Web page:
Special Counsel Robert Mueller’s final report leans heavily on a Department of Justice (DOJ) policy against indicting a sitting president — but he made clear during his Wednesday congressional testimony how he believes Trump could be charged after leaving office.
In addressing potential incidents of obstruction of justice by the president during his investigation, Mueller explained in his report how his team accepted a ruling from the Department of Justice’s Office of Legal Counsel on the question of indicting the president:
“The Office of Legal Counsel (OLC) has issued an opinion finding that ‘the indictment or criminal prosecution of a sitting President would impermissibly undermine the capacity of the executive branch to perform its constitutionally assigned functions’ in violation of the Constitutional separation of powers.'”
Instead, the report outlined multiple potential incidents of obstruction and seemingly punted to Congress to address the underlying facts. While the Department of Justice may not be able to indict a sitting president, Congress has the power to hold a president accountable through impeachment and subsequent removal from office.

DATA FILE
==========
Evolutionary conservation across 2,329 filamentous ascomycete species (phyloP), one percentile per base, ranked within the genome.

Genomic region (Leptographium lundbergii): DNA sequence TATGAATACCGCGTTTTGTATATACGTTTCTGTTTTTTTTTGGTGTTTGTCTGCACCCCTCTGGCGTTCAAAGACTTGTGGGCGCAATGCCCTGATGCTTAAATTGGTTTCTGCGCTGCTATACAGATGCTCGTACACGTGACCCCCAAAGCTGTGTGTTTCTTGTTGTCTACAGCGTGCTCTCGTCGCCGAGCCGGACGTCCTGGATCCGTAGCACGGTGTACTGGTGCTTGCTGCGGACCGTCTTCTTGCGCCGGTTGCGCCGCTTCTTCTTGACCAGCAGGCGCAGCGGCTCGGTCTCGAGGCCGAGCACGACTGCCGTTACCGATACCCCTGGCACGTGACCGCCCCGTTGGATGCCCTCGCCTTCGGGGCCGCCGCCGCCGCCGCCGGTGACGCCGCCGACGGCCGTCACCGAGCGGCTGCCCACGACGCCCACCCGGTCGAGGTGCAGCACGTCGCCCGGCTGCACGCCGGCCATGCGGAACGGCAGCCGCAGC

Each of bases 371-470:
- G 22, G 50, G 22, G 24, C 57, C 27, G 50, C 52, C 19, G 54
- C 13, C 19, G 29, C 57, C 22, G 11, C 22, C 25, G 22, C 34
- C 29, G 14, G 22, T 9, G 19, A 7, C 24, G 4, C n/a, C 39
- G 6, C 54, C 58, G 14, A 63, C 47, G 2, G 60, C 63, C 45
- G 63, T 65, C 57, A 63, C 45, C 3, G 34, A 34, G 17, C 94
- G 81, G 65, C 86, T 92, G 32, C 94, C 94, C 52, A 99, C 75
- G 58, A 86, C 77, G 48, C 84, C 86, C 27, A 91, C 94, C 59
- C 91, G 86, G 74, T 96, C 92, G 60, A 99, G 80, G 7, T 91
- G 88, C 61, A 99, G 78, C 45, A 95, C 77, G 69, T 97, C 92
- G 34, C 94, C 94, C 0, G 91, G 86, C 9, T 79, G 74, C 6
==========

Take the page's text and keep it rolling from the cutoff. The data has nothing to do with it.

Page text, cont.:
Multiple questions lobbed at Mueller during his Wednesday appearance before the House Judiciary Committee focused on how the OLC opinion impacted Mueller’s final conclusions.
Rep. Ken Buck (R-Co.) asked Mueller point-blank if he could charge the president with a crime after he had left office, to which the special counsel responded with a terse, “Yes.”
“You believe that you could charge the president of the United States with obstruction of justice after he left office?” Buck reiterated.
Mueller responded once more with a simple, “Yes.”
The video of another key moment:
Buck: "Could you charge the president with a crime after he left office?"
Buck: "You believe that you could charge the president of the United States with obstruction of justice after he left office?"
Via ABC pic.twitter.com/REBbQsSMYl
— Kyle Griffin (@kylegriffin1) July 24, 2019
Mueller’s statement is in line with the original memo from the DOJ’s Office of Legal Counsel.
“Recognizing an immunity from prosecution for a sitting President would not preclude such prosecution once the President’s term is over or he is otherwise removed from office by resignation or impeachment,” the memo reads. “The relevant question, therefore, is the nature and strength of any governmental interests in immediate prosecution and punishment.”